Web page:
One of our prettiest Texas wildflowers is the Skeleton Plant (Lygodesmia texana), so-called because its leafless, oddly-angled stems resemble a collection of bones. It’s attractive to a wide variety of insects; in the flower below, a skipper sips nectar while a beetle — a Spotted Flower Buprestid (Acmaeodera ornata) — prepares to nibble on the ray florets.
In early May, Skeleton flowers blooming on the fringes of Cost, Texas were hosting innumerable caterpillars which might have belonged to the genus Pontia, since Checkered White butterflies (Pontia protodice) also were present. The caterpillars’ behavior seemed a little odd, so I began watching one of the creatures.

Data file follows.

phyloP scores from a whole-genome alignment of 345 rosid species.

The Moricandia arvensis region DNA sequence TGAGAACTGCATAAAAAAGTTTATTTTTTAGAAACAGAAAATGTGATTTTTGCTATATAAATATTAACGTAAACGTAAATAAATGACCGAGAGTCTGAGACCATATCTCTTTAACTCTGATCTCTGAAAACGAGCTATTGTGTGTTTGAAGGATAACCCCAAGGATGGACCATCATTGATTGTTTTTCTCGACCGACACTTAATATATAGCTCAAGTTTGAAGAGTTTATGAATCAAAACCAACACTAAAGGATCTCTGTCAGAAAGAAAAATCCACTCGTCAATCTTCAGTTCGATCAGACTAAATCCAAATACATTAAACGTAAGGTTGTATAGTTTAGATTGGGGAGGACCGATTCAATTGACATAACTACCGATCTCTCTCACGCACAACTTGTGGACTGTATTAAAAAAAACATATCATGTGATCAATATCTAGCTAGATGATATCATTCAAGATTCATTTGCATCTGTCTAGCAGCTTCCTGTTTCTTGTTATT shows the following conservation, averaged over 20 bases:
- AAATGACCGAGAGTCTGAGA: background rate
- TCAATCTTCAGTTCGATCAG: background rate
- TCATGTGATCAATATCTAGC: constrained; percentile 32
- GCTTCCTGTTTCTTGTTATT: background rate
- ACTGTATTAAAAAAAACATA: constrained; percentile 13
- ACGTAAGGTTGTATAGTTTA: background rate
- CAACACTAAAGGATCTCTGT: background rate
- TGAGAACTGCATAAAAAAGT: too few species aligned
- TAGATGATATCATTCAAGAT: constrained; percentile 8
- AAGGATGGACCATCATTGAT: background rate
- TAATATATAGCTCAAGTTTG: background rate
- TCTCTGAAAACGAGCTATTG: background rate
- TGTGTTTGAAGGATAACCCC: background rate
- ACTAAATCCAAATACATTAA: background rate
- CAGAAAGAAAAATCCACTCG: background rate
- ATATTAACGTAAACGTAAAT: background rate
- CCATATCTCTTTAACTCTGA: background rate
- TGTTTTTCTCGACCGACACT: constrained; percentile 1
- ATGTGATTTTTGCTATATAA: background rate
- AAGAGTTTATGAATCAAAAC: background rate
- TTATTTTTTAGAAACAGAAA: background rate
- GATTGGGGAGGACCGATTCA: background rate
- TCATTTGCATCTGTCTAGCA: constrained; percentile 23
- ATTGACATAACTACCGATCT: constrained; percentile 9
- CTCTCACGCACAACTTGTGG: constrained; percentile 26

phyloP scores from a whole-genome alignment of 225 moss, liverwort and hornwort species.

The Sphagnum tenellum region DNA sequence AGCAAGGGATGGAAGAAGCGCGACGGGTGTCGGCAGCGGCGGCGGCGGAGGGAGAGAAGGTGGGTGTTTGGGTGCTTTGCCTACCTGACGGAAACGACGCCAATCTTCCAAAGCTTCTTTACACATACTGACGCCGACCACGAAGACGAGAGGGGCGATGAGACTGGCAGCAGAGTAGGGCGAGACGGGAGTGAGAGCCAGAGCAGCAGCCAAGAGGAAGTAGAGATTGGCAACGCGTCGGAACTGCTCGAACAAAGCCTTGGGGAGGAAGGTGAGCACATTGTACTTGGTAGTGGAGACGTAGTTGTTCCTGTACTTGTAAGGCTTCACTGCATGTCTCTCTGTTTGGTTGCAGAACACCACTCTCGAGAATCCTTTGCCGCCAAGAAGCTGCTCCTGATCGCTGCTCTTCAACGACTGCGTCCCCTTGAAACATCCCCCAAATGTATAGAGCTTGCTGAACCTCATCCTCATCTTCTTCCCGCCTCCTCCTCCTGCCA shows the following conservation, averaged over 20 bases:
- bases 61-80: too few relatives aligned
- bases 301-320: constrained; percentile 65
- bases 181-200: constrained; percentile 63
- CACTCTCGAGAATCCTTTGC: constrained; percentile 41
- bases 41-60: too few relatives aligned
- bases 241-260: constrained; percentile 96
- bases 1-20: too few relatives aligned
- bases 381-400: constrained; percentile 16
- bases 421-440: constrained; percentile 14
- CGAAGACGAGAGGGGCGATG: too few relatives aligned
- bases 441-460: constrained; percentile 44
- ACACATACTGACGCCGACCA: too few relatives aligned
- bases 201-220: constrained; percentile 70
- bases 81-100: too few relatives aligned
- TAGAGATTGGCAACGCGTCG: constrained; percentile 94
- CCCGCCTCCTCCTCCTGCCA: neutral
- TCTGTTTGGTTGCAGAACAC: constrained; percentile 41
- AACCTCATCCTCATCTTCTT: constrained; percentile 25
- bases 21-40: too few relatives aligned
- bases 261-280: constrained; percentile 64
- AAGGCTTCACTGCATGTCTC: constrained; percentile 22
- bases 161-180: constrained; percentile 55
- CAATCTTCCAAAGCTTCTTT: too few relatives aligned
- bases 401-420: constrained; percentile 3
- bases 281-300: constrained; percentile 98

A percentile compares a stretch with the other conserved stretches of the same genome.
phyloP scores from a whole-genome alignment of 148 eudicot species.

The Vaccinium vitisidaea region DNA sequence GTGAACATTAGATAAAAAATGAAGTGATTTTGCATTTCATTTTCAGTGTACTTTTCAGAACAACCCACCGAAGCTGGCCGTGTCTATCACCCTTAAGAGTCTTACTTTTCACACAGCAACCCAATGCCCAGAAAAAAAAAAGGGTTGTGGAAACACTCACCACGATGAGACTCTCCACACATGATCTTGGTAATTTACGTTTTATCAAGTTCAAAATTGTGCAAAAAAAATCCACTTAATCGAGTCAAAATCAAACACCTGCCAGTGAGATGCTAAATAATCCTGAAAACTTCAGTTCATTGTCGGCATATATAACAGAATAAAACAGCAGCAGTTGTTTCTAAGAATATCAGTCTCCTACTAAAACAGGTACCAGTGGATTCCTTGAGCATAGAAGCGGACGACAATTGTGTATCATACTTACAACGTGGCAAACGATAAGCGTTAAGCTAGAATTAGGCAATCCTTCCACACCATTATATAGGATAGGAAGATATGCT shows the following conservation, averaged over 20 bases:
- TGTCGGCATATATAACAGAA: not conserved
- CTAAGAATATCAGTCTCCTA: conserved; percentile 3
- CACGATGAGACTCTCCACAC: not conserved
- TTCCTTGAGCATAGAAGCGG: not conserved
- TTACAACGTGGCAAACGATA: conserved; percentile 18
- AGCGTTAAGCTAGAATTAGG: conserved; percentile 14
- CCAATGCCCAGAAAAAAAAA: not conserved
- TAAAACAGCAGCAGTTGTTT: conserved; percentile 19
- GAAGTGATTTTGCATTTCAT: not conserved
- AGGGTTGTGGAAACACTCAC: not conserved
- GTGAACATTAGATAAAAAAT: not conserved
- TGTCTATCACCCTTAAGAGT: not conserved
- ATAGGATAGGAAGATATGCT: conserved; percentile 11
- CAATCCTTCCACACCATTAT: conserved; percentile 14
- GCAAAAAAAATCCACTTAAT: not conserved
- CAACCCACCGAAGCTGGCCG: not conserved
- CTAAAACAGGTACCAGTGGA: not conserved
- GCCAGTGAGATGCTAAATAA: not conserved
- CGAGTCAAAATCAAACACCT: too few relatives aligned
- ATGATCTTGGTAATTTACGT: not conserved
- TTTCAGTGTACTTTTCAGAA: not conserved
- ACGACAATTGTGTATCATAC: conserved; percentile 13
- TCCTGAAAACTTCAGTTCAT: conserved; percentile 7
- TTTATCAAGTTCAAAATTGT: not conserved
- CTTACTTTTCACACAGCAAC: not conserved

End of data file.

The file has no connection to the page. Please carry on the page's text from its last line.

Rather than eating the plants’ basal leaves or stems, it made tracks for the flower heads, moving straight up the stem at quite a good clip. Once at the top, it peered into the flower, grabbed one of the stamens, and proceeded to munch.
While I watched, it worked its way from one stamen to the next, seeming to enjoy the taste.
In ten minutes or so, it had consumed every one of the stamens. At that point, I expected it to begin eating the plant’s ray flowers. Instead, it turned, climbed back down the stem, and headed for another Skeleton Flower, where it repeated its climb to the top.
With at least three caterpillars engaging in the same behavior, I couldn’t help tasting one of the stamens. It wasn’t sweet as pie or ice cream, but it certainly wasn’t bitter; perhaps there was a bit of nectary sweetness that appealed to the insects.
Whatever the taste, I couldn’t help wondering if the caterpillars might have adopted the approach of some humans: life is short, so eat dessert first — and pity the poor ant who’s late to the table.